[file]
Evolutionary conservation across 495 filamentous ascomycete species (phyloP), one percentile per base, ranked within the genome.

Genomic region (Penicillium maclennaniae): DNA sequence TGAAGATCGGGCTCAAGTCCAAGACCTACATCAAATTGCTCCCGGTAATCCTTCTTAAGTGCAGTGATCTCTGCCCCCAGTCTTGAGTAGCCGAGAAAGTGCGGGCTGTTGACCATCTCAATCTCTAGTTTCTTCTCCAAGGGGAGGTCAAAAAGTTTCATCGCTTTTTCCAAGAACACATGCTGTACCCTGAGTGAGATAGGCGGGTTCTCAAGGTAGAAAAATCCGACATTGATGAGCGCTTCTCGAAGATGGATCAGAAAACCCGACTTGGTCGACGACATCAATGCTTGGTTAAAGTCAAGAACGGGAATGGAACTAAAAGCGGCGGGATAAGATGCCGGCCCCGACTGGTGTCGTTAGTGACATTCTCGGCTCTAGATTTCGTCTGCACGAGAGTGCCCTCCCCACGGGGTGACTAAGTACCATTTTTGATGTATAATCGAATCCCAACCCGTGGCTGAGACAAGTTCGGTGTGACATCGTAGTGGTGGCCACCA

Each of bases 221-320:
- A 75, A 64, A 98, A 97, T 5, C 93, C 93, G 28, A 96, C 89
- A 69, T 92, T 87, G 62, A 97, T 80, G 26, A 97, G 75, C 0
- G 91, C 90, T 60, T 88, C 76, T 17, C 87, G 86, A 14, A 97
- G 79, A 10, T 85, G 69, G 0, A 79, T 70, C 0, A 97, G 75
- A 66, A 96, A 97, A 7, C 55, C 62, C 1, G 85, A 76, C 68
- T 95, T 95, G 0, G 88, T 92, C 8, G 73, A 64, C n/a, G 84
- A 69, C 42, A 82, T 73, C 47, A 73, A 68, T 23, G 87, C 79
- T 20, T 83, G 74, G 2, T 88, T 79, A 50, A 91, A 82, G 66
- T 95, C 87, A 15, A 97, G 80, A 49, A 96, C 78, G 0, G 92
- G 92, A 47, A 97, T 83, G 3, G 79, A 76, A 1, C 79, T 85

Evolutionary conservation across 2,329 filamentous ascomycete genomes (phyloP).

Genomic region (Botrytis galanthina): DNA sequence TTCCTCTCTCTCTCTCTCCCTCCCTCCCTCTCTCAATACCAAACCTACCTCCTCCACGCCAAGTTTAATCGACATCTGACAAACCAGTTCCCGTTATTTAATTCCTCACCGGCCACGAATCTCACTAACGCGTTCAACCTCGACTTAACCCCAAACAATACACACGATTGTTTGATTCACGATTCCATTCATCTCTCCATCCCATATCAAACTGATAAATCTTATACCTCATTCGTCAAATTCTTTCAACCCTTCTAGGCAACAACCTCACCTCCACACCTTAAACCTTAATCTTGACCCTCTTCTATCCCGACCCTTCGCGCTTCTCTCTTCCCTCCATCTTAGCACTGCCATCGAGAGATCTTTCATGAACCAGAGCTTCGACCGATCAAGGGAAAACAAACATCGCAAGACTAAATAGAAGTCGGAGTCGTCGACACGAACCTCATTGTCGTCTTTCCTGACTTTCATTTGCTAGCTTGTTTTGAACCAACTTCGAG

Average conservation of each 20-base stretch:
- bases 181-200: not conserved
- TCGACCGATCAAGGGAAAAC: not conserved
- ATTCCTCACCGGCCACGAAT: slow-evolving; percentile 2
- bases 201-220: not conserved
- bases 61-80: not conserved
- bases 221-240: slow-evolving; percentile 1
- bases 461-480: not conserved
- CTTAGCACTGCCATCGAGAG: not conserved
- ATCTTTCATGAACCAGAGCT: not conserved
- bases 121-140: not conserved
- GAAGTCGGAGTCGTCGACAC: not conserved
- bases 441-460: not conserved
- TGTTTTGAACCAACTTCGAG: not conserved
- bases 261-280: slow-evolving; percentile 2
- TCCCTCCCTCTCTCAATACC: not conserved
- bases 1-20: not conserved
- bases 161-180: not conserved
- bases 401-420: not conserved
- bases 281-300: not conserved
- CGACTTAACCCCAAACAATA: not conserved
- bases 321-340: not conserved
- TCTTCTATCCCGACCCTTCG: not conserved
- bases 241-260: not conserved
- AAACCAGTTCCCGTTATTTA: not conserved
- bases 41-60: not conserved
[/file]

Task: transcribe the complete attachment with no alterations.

Evolutionary conservation across 495 filamentous ascomycete species (phyloP), one percentile per base, ranked within the genome.

Genomic region (Penicillium maclennaniae): DNA sequence TGAAGATCGGGCTCAAGTCCAAGACCTACATCAAATTGCTCCCGGTAATCCTTCTTAAGTGCAGTGATCTCTGCCCCCAGTCTTGAGTAGCCGAGAAAGTGCGGGCTGTTGACCATCTCAATCTCTAGTTTCTTCTCCAAGGGGAGGTCAAAAAGTTTCATCGCTTTTTCCAAGAACACATGCTGTACCCTGAGTGAGATAGGCGGGTTCTCAAGGTAGAAAAATCCGACATTGATGAGCGCTTCTCGAAGATGGATCAGAAAACCCGACTTGGTCGACGACATCAATGCTTGGTTAAAGTCAAGAACGGGAATGGAACTAAAAGCGGCGGGATAAGATGCCGGCCCCGACTGGTGTCGTTAGTGACATTCTCGGCTCTAGATTTCGTCTGCACGAGAGTGCCCTCCCCACGGGGTGACTAAGTACCATTTTTGATGTATAATCGAATCCCAACCCGTGGCTGAGACAAGTTCGGTGTGACATCGTAGTGGTGGCCACCA

Each of bases 221-320:
- A 75, A 64, A 98, A 97, T 5, C 93, C 93, G 28, A 96, C 89
- A 69, T 92, T 87, G 62, A 97, T 80, G 26, A 97, G 75, C 0
- G 91, C 90, T 60, T 88, C 76, T 17, C 87, G 86, A 14, A 97
- G 79, A 10, T 85, G 69, G 0, A 79, T 70, C 0, A 97, G 75
- A 66, A 96, A 97, A 7, C 55, C 62, C 1, G 85, A 76, C 68
- T 95, T 95, G 0, G 88, T 92, C 8, G 73, A 64, C n/a, G 84
- A 69, C 42, A 82, T 73, C 47, A 73, A 68, T 23, G 87, C 79
- T 20, T 83, G 74, G 2, T 88, T 79, A 50, A 91, A 82, G 66
- T 95, C 87, A 15, A 97, G 80, A 49, A 96, C 78, G 0, G 92
- G 92, A 47, A 97, T 83, G 3, G 79, A 76, A 1, C 79, T 85

Evolutionary conservation across 2,329 filamentous ascomycete genomes (phyloP).

Genomic region (Botrytis galanthina): DNA sequence TTCCTCTCTCTCTCTCTCCCTCCCTCCCTCTCTCAATACCAAACCTACCTCCTCCACGCCAAGTTTAATCGACATCTGACAAACCAGTTCCCGTTATTTAATTCCTCACCGGCCACGAATCTCACTAACGCGTTCAACCTCGACTTAACCCCAAACAATACACACGATTGTTTGATTCACGATTCCATTCATCTCTCCATCCCATATCAAACTGATAAATCTTATACCTCATTCGTCAAATTCTTTCAACCCTTCTAGGCAACAACCTCACCTCCACACCTTAAACCTTAATCTTGACCCTCTTCTATCCCGACCCTTCGCGCTTCTCTCTTCCCTCCATCTTAGCACTGCCATCGAGAGATCTTTCATGAACCAGAGCTTCGACCGATCAAGGGAAAACAAACATCGCAAGACTAAATAGAAGTCGGAGTCGTCGACACGAACCTCATTGTCGTCTTTCCTGACTTTCATTTGCTAGCTTGTTTTGAACCAACTTCGAG

Average conservation of each 20-base stretch:
- bases 181-200: not conserved
- TCGACCGATCAAGGGAAAAC: not conserved
- ATTCCTCACCGGCCACGAAT: slow-evolving; percentile 2
- bases 201-220: not conserved
- bases 61-80: not conserved
- bases 221-240: slow-evolving; percentile 1
- bases 461-480: not conserved
- CTTAGCACTGCCATCGAGAG: not conserved
- ATCTTTCATGAACCAGAGCT: not conserved
- bases 121-140: not conserved
- GAAGTCGGAGTCGTCGACAC: not conserved
- bases 441-460: not conserved
- TGTTTTGAACCAACTTCGAG: not conserved
- bases 261-280: slow-evolving; percentile 2
- TCCCTCCCTCTCTCAATACC: not conserved
- bases 1-20: not conserved
- bases 161-180: not conserved
- bases 401-420: not conserved
- bases 281-300: not conserved
- CGACTTAACCCCAAACAATA: not conserved
- bases 321-340: not conserved
- TCTTCTATCCCGACCCTTCG: not conserved
- bases 241-260: not conserved
- AAACCAGTTCCCGTTATTTA: not conserved
- bases 41-60: not conserved